Submitted to: Risk Analysis
Publication Type: Abstract Only
Publication Acceptance Date: June 30, 2004
Publication Date: December 7, 2004
Citation: Fayer, R., Trout, J.M., Santin, M. 2004. On farm protozoan pathogens: The prevalence of zoonotic cryptosporidium and Giardia. [Abstract]. Risk Analysis. p.T4.3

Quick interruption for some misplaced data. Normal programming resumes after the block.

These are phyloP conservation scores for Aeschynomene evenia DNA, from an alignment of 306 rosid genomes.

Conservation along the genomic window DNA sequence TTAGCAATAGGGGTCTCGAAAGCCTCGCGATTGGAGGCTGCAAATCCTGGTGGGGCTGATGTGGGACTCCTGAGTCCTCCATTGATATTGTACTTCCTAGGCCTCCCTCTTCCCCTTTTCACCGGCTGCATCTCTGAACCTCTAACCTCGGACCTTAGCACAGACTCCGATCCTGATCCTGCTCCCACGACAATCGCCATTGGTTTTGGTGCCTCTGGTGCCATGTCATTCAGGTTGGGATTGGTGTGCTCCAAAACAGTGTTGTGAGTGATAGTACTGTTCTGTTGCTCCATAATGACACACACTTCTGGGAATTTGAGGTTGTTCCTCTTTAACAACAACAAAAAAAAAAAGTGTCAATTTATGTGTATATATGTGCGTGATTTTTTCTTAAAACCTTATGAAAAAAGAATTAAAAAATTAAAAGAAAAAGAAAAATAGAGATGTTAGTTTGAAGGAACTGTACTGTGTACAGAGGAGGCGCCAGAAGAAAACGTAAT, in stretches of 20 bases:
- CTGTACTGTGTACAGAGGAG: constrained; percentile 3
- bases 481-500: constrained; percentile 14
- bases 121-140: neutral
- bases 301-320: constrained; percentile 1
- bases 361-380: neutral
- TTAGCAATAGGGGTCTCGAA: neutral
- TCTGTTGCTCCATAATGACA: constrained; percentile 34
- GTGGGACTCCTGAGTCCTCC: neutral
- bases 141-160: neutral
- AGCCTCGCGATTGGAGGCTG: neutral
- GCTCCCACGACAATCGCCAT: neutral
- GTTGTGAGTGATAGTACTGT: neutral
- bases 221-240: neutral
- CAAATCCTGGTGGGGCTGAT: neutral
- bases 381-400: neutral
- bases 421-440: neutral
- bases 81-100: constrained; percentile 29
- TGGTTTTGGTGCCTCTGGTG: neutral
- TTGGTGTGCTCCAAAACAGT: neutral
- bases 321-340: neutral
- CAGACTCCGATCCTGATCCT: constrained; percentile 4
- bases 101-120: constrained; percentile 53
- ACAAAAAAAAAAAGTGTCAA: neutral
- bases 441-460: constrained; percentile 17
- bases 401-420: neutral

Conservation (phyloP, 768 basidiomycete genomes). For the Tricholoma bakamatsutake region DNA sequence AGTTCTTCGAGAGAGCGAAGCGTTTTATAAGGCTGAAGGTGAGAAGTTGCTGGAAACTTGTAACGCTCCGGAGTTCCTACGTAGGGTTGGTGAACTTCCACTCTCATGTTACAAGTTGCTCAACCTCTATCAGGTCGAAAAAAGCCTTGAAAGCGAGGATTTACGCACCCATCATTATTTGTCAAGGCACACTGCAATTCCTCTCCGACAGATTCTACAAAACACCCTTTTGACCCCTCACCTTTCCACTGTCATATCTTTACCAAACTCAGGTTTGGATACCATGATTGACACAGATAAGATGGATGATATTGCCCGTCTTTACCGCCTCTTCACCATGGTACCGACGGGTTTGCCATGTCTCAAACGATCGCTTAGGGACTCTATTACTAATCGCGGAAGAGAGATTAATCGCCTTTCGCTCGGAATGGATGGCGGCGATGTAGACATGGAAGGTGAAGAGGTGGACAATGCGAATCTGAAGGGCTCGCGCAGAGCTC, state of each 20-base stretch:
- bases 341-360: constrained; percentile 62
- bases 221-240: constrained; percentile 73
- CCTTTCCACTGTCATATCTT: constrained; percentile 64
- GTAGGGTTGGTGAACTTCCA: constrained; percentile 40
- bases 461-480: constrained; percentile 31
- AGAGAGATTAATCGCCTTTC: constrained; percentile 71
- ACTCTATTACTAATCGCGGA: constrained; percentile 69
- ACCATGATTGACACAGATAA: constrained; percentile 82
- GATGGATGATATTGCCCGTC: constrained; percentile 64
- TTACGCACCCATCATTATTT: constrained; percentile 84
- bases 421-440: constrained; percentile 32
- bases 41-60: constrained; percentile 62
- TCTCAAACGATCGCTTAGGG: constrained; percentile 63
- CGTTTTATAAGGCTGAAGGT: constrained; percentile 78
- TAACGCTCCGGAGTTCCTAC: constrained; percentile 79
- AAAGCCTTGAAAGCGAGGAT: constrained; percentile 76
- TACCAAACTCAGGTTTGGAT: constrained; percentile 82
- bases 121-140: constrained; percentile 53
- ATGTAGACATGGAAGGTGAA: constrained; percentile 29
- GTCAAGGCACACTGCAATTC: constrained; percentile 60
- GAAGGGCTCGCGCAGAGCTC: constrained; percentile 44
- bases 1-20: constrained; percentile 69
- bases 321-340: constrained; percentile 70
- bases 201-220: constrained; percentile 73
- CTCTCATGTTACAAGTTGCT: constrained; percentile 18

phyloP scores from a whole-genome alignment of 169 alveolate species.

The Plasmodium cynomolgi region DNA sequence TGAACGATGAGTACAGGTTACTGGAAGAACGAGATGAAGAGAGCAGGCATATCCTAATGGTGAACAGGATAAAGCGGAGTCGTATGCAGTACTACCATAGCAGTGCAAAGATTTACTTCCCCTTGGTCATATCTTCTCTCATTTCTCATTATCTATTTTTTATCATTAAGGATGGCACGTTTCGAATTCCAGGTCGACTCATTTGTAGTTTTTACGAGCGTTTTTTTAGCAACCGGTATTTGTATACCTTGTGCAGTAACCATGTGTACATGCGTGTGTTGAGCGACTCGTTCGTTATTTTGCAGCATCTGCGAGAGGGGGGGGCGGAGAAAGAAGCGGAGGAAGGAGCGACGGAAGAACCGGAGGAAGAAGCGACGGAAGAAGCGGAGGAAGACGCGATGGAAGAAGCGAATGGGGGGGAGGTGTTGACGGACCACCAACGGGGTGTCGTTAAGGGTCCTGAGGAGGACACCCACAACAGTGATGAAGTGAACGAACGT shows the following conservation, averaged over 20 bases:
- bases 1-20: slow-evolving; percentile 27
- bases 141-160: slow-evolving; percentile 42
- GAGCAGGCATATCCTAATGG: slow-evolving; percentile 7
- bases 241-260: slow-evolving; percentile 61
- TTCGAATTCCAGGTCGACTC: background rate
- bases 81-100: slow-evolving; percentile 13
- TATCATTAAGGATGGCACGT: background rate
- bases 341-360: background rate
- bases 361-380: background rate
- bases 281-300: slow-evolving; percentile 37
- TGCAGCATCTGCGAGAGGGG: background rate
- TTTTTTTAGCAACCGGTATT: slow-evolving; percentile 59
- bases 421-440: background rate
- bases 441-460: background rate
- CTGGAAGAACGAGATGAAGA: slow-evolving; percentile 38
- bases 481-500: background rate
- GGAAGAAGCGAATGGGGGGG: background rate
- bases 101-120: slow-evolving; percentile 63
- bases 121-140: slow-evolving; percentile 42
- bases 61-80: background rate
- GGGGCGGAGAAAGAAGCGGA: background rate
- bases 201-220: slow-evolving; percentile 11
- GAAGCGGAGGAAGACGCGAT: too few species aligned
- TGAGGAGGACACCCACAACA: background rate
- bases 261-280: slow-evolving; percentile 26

Dairy farms in 7 states in the eastern U.S. were visited on 2 consecutive years to determine the prevalence of Cryptosporidium and Giardia species in pre-weaned (5 days to 2 months) and post-weaned calves (3 to 11 months). A total of 971 fecal specimens were collected, sieved, and subjected to density gradient centrifugation to remove debris and concentrate parasites. Specimens were examined by immunofluorescence microscopy and polymerase chain reaction (PCR). For all PCR positive specimens the following genes were sequenced: for Cryptosporidium, the 18S rRNA gene; for Giardia, the 16s rRNA, TPI, or beta-giardin genes. Both parasites were identified from all farms. Housing type appeared to have no effect on prevalence. Overall, 36% were infected with Cryptosporidium, but more pre-weaned calves (50%) than post-weaned calves (20%) were infected. DNA sequence analysis revealed C. parvum, C. andersoni, and two unnamed Cryptosporidium genotypes: Bovine B and deer-like genotype. The prevalence of Cryptosporidium species and genotypes appeared to be age related. Cryptosporidium parvum, the zoonotic species/genotype, constituted 85% of the Cryptosporidium infections in pre-weaned calves but only 1% of the infections in post-weaned calves. This finding indicates that persons handling or otherwise exposed to calves under 2 months of age are at greater risk of infection from Cryptosporidium than persons exposed to older calves. For Giardia, 46% of the calves were infected. Gene sequence analysis revealed two genotypes of Giardia duodenalis, Assemblage E, which infects hoofed-livestock, and Assemblage A, which infects various mammals, including humans. Assemblage A represented 14% of the infections while Assemblage E represented 86% of the infections; these percentages did not vary significantly with age. The results indicate that although a significant percentage of dairy calves are infected with Giardia, only a small number of those represent a source of organisms infectious for humans. These findings clearly demonstrate that in order to conduct appropriate risk analysis, earlier reports on the prevalence of C. parvum and Giardia in cattle that were based solely on oocyst and cyst morphology must be reassessed using molecular methods to determine the presence of species and genotypes infectious for humans.